Another walk around the city of Adelaide that we fitted in during our time there started off in a similar fashion to our exploration of North Terrace. This time we headed to North Terrace and walked down to the central railway station. Rather than going into the station, we walked around it, avoiding as we went the building site that was the area around the Adelaide Casino. This process led us to the view across the Torrens River to the Adelaide Cricket ground that can be seen above. We made our way along various terraces to the start of the Riverbank Bridge that connects the city with the north side of the river, finished in March 2014. The council’s plan was “to reinvigorate the area along the River Torrens – and bring football to the city!”
The Riverbank Bridge is a very impressive structure (as can be seen from the night photo above) for visitors to Adelaide looking for a different method for crossing the Torrens River. What is also impressive is getting halfway across the bridge and then looking back at the view of the foreshore where some of Adelaide’s major civic buildings are on full display; the Convention Centre, the Casino, the Festival Centre and the Biomedical Precinct. Many of these facilities have been built in the last 11 years since the release of the government’s Riverbank masterplan. “The plan placed emphasis on high-quality design of the public realm, and on creating north/south connections between the city, the river, and the park lands, with a focus on the oval.” (INDaily, S.Johnson) From an architectural point of view, I was very impressed by the vista that this central area of Adelaide city displays today
Recalling our torturous path past the Railway station and the casino, I could see the point being made by some critics of the masterplan for this area. “…the ultimate outcome for the entertainment precinct between King William and Morphett Streets has been the creation of an overwhelming physical barrier between city and river in the form of the convention centre, casino, hotel and Riverside Centre.” (S.Johnson)
Despite the criticisms of the masterplan, our walk over the River Torrens and along the shoreline towards the Adelaide Oval was a gorgeous way to spend the afternoon. Having listened to and watched cricket broadcast from the Adelaide oval for decades, it was a pleasure to visit the ‘outside’ of this famous Australian sports ground; I mused that it would have been great if our visit had coincided with a big event to watch from inside the grounds.
The stroll along the river past the oval was very pleasant with the bird life on the river and its banks being quite prolific.
North along King William Road further along from the Adelaide Oval is St Peter’s Cathedral. Its foundation stone was laid in 1869 from a design that originally started with an architect in England whose main influence was French Gothic architecture. This is why visitors can see a similarity with the Notre Dame in Paris in the western front of the building. It was originally meant to have been built on land within Victoria Square but the process of making such a land grant ran against local opposition who pointed out that Adelaide’s main square was a public reserve and so the Supreme Court directed the Anglican Church to look elsewhere for their cathedral site. It had been a long day already so on our arrival at Adelaide Bridge we decided we would head back to our hotel rather than make a visit to St Peter’s Cathedral.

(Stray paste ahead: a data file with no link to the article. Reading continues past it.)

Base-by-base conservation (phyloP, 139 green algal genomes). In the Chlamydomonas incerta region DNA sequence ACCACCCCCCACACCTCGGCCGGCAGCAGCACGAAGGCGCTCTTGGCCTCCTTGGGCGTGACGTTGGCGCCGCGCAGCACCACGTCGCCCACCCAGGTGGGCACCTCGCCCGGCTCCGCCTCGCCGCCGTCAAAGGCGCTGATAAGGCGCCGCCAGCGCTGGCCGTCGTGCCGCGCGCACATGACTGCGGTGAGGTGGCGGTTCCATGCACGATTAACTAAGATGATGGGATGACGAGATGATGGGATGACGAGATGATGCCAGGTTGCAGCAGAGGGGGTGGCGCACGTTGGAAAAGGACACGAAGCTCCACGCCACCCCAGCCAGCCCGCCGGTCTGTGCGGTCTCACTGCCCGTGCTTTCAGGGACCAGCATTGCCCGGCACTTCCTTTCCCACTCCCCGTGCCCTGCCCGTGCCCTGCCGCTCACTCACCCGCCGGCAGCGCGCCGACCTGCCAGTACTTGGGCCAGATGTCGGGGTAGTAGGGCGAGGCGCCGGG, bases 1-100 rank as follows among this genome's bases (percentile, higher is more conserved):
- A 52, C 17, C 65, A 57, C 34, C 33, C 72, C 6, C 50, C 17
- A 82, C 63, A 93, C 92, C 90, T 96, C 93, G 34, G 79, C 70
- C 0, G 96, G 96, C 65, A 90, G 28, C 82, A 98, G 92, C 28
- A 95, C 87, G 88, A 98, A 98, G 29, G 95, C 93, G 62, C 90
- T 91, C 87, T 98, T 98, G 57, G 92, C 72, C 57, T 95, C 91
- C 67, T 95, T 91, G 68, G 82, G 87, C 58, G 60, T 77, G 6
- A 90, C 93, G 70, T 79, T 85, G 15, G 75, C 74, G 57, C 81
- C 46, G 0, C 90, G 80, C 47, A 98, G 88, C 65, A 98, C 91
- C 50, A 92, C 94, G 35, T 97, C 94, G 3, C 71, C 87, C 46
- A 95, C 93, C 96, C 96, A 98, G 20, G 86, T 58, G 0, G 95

Below left shows the view looking towards Adelaide Bridge from the bank of the River Torrens opposite the Adelaide oval. We decided to linger on this bridge to take in the views back along the river towards the Convention Centre
Our route back to our hotel was up King William Road but along the way we were distracted by the crowd that was gathering over the road in the Pioneer Women’s Garden. We decided to cross over and discovered at the gate that it was one of the events of Adelaide Writer’s week, part of the Adelaide Festival. It was free-entry so we decided to wander in and see what was happening. We discovered we had arrived in time to listen to an interview with Gideon Haigh, an English born writer who is well known for his books about sport, particularly cricket. On this occasion his new book was about Herbert Vere Evatt, the Australian lawyer and Federal labor Party leader of the 1930s; it was titled The Brilliant Boy Doc Evatt and the Great Australian Dissent. As a result of sins in the past, I was a history teacher who had to make sense to my students of why this brilliant man had never been able to defeat Bob Menzies for the Prime Ministership of Australia. It seemed that intelligence and common sense could not counter the “Reds under the beds” campaigns of Menzies.
It was a very interesting interview and when it was finished, we exited the Pioneer Women’s Gardens and headed back to our hotel after another enjoyable walk around the inner city of Adelaide.
APPENDIX 1: The Banks of the River Torrens…1850
Earlier in our stay in Adelaide we had visited Victoria Square and noted the sign there that explained the issues around its dual naming as ‘Tarntanyangga’. It reads in part…”Victoria Square/ Tarntanyangga is traditionally acknowledged as the central camp of the Kaurna people. The place has special associations with Tanda Kanya, another significant site on the south of the River Torrens”. In my background reading of Adelaide’s history I came across the amazingly detailed painting below, ‘A Tribe of Natives on the Banks of the River Torrens’ by German Artist, Alexander Schramm. The painting is dated 1850 and the details of the riverside life-style of the local indigenous people is amazing. It is a first rate primary source of information about the locals who were displaced by the development of the British colony of Adelaide.